Emmanuel Macron Is Launching Another War on France’s Pensions
France’s liberal president, Emmanuel Macron, spent his first term attacking key planks of the French welfare model. Now, he’s launching another war on pensions.
It’s the time for opening moves, shows of strength, and warning shots as France prepares for another winter of debate (and social conflict) over its pension system. One of the main planks of his reelection campaign earlier this year, president Emmanuel Macron wants France’s parliament to pass in the coming months an increase of the retirement age to sixty-five, from the current level of sixty-two. If all goes according to the president’s plans, beginning next summer the retirement age would begin to gradually rise over the next decade, coupled with the installment of a new pension floor of €1,100 euros per month for a full career, below the official minimum wage of roughly €1,300.
Macron’s new move to reform the retirement system is shaping up to be a key early battle of his second term. It will be the second such effort from the current French president, whose first attempt to alter pension rights in late 2019 resulted in an extended wave of strikes before being ultimately suspended with the beginning of the COVID lockdowns.
The new bill — and details about possible profession-specific exemptions — has yet to be fully presented. But the blueprint of the plan has attracted the ire of opposition forces in parliament and the country’s unions. On September 29, several hundred protests and work-stoppages took place across the country. This concerted action was initially meant to demand more aggressive action against a rising cost of living — but then morphed into an early front of opposition against the pension reform. In Paris, tens of thousands of protesters joined a march called by the Confédération Générale du Travail (CGT) and other trade unions.
The president’s inner circle is billing an increase in the retirement age as a necessary step toward shoring up France’s public finances. Key government officials such as finance and economy minister Bruno Le Maire suggest that such belt-tightening is needed to free up resources for other forms of spending, as the president and his closest allies have ruled out any possible tax increases over the next term. It’s a red line that has its corollary in another Macronist adage, according to which the French need to “work more, and work longer,” as the president said this July.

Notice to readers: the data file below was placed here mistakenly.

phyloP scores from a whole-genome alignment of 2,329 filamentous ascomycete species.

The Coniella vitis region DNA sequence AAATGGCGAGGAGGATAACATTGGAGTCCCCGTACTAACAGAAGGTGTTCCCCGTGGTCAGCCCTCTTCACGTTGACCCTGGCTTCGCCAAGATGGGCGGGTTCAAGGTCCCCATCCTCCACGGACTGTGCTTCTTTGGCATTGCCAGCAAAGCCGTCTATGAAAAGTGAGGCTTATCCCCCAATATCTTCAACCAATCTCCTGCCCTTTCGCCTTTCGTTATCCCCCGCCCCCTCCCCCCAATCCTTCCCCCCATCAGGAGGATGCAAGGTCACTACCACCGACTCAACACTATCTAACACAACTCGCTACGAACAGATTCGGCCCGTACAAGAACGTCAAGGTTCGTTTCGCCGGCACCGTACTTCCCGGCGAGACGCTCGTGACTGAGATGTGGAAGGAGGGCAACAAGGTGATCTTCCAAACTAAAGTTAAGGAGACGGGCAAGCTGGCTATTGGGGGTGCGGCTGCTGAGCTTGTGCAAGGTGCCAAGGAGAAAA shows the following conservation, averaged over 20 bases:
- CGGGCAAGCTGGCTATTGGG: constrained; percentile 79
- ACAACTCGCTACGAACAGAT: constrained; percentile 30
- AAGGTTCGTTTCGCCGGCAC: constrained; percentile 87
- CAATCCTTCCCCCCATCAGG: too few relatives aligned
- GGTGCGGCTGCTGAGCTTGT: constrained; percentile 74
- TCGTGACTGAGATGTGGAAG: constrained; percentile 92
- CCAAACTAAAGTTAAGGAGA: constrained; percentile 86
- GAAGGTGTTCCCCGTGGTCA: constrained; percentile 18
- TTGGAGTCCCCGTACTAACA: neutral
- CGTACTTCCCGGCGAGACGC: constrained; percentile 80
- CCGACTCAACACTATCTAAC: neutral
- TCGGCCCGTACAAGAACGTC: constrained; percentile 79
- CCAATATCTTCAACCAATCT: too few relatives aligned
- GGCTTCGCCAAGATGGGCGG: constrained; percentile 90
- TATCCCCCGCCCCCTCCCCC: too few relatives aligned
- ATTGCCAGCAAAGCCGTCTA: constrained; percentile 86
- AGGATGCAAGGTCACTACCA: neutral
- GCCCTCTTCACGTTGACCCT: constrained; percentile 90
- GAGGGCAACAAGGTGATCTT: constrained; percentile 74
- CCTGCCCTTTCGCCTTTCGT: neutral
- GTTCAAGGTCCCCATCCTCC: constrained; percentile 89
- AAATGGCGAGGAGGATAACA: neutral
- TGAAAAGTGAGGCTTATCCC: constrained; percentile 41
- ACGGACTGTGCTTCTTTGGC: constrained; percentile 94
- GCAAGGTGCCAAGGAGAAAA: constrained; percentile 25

From Macron’s perspective, a fight over retirement is likewise laden with symbolism, and would serve as a staging ground for the president’s efforts to regain the initiative at the beginning of his hobbled second term, having lost in June the absolute majority he’s enjoyed in parliament since 2017. During the presidential campaign in April, Macron seemed to back down from the sixty-five-year marker, saying that it was not a “dogma.” The first retirement reform drive in 2019 and early 2020 aimed to peg access to a full minimum pension to the age of sixty-four.
Facing the inexorable erosion of political authority afflicting a lame-duck, second-term president, the temptation is to strike quickly. But given the state of public alarm over the rising cost of living, other members of Macron’s coalition are wary about following the president through a brash reform drive that risks uniting public opinion against the president, and are cautioning against overreach.
Indeed, as many as 70 percent of French people are opposed to government’s plan to raise the retirement age, according to an Elabe poll conducted for BFM TV. With energy bills rapidly rising, and as grocery prices approach inflation levels of 10 percent, only 32 percent of the population consider that it is the right time to address pension reform, according to a September 29 survey by pollster Ifop.
“They’re going to try to push through a reform which the great majority of the French population oppose,” says Aurélie Trouvé. She is president of the so-called “parliament” of activists and experts created by the Nouvelle Union Populaire Écologique et Social (NUPES) alliance and an MP from the Paris suburbs who caucuses with France Insoumise. “They know they’re going to have to go very fast. The only thing that can make them fall back is if people take to the streets on a massive scale like in 1995 and 2020.”
As it currently stands, the actual path toward a passage-by-vote of a retirement reform bill is difficult but not impossible for the Macronists. With 250 of 577 seats in the National Assembly, the presidential majority will have to win votes from among the opposition blocs if it goes through with the president’s latest declarations that the retirement reform should be subject to normal procedure and passed by a simple-majority vote. At a dinner on September 28 with key ministers and leading figures of the Macronist bloc in parliament, Macron decided in favor of starting off on a more traditional legislative path, after he and his surrogates have spent weeks stoking rumors about enacting retirement reform through decree.